What is jihada and jigane？
The steel (jigane) on the surface of a Japanese sword has a definite color and texture, and since the steel has a very dark appearance, it requires a good grind to bring out the details. Examining a well-made and ground Japanese sword usually reveals a clear color and fine texture. In addition, it is common to observe the distinctive surface pattern created by repeated folding during the forging process, called jihada, which varies from sword to sword depending on the method of steel making and the steel used by the sword maker for a particular sword. In addition, the folding method varies from one school to another, so the jihada is an important feature for identifying the schools of swordsmiths. while the jihada of koto period swords varies from region to region, the jihada of shinto period and onward swords does not vary from region to region, but rather from one swordsmith to the next. In addition, the jihada pattern of a sword can be easily distinguished only if it is very well polished. Therefore, when evaluating Japanese swords, the surface texture, color, and jihada are all characteristics that need to be carefully observed. The following are jihada patterns of Japanese swords forged by various swordsmiths at different times in history.
Soshu-den works of the famous blacksmith Masamune and the works of the
Hoki province (Tottori and Shimane prefectures). A tightly forged itame or ko-itame hada is often seen on the works of the Yamashiro (Kyoto) smiths of the Kamakura period; particularly fine, well-forged works are referred to as nashiji-hada (Japanese pear skin).
It can be seen in the works of the Yamato schools from the mid-Heian period onward, especially in the blades of the Hosho school, and their disciples, influenced by the Takumi style, may also have such jihada on Shinogi ji.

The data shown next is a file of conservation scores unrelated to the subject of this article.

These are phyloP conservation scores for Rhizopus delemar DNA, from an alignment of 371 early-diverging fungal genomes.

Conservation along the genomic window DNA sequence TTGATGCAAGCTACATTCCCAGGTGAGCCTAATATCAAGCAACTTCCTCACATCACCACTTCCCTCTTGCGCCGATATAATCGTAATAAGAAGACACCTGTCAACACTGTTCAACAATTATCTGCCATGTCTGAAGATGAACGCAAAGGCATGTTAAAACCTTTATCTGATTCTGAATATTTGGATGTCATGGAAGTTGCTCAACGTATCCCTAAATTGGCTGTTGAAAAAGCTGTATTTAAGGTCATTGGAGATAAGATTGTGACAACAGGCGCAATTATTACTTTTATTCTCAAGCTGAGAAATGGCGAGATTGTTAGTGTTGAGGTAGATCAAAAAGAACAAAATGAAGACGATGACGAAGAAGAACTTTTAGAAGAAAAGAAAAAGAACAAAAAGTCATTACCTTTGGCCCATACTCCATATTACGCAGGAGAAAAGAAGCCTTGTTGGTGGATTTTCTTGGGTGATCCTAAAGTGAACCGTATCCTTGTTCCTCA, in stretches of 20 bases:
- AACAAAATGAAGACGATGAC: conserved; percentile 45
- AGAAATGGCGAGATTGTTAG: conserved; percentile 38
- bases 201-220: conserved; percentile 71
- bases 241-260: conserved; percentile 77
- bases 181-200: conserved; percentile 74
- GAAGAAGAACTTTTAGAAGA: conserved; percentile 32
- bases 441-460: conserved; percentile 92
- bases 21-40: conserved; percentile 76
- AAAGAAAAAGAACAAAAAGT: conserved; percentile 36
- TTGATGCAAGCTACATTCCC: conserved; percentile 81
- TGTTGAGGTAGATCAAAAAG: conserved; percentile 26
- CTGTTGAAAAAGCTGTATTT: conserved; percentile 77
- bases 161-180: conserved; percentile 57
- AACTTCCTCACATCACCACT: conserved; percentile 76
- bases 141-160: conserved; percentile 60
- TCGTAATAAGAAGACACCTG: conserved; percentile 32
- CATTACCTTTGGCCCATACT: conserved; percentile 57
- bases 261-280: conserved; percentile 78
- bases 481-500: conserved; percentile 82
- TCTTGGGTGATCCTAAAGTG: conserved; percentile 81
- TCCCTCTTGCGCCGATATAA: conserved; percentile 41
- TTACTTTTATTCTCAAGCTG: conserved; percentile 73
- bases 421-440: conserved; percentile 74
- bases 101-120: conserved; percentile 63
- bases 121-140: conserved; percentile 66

Ayasugi-HadaAyasugi-Hada is formed by artificially bending masame-hada. It is shaped like parallel waves. This forging method is used only by the gassan school, so it is also called gassan-hada.
In addition to hamon, the texture of the forging is not visible. Although the texture is not visible, the workmanship is still folded and kneaded, but the folding method is different from that of other genres, resulting in the disappearance of the texture, which is known as the no-ji style. This forging method was created by Kazuhide Ikeda, a disciple of Suishinshimasahide, the originator of shin-shinto (at the beginning of the 19th century), and because no jihada can be seen, it can easily be misinterpreted as a mass-produced model decorative sword made in a factory. The ji-less style of blade can be easily confused with an ancient handmade sword or a modern mechanized sword by considering the hamon, the shape of the blade, the stem, and other parts of the blade.
Nioi and Nie
How many times is steel folded to make a katana?
The process is very complicated, there are fifteen folding processes, in fact, each folding requires a thousand hammers to give it a long length, and also in the charcoal fire to remove impurities. After fifteen folds, a katana, at the very least, has 30,000 layers of steel in it, which should be called a thousand hammers. That is why katana first of all does not break easily, it is very hard, it does not bend easily, it cuts sharp, and it is only in the process of folding that the beautiful jihada is presented.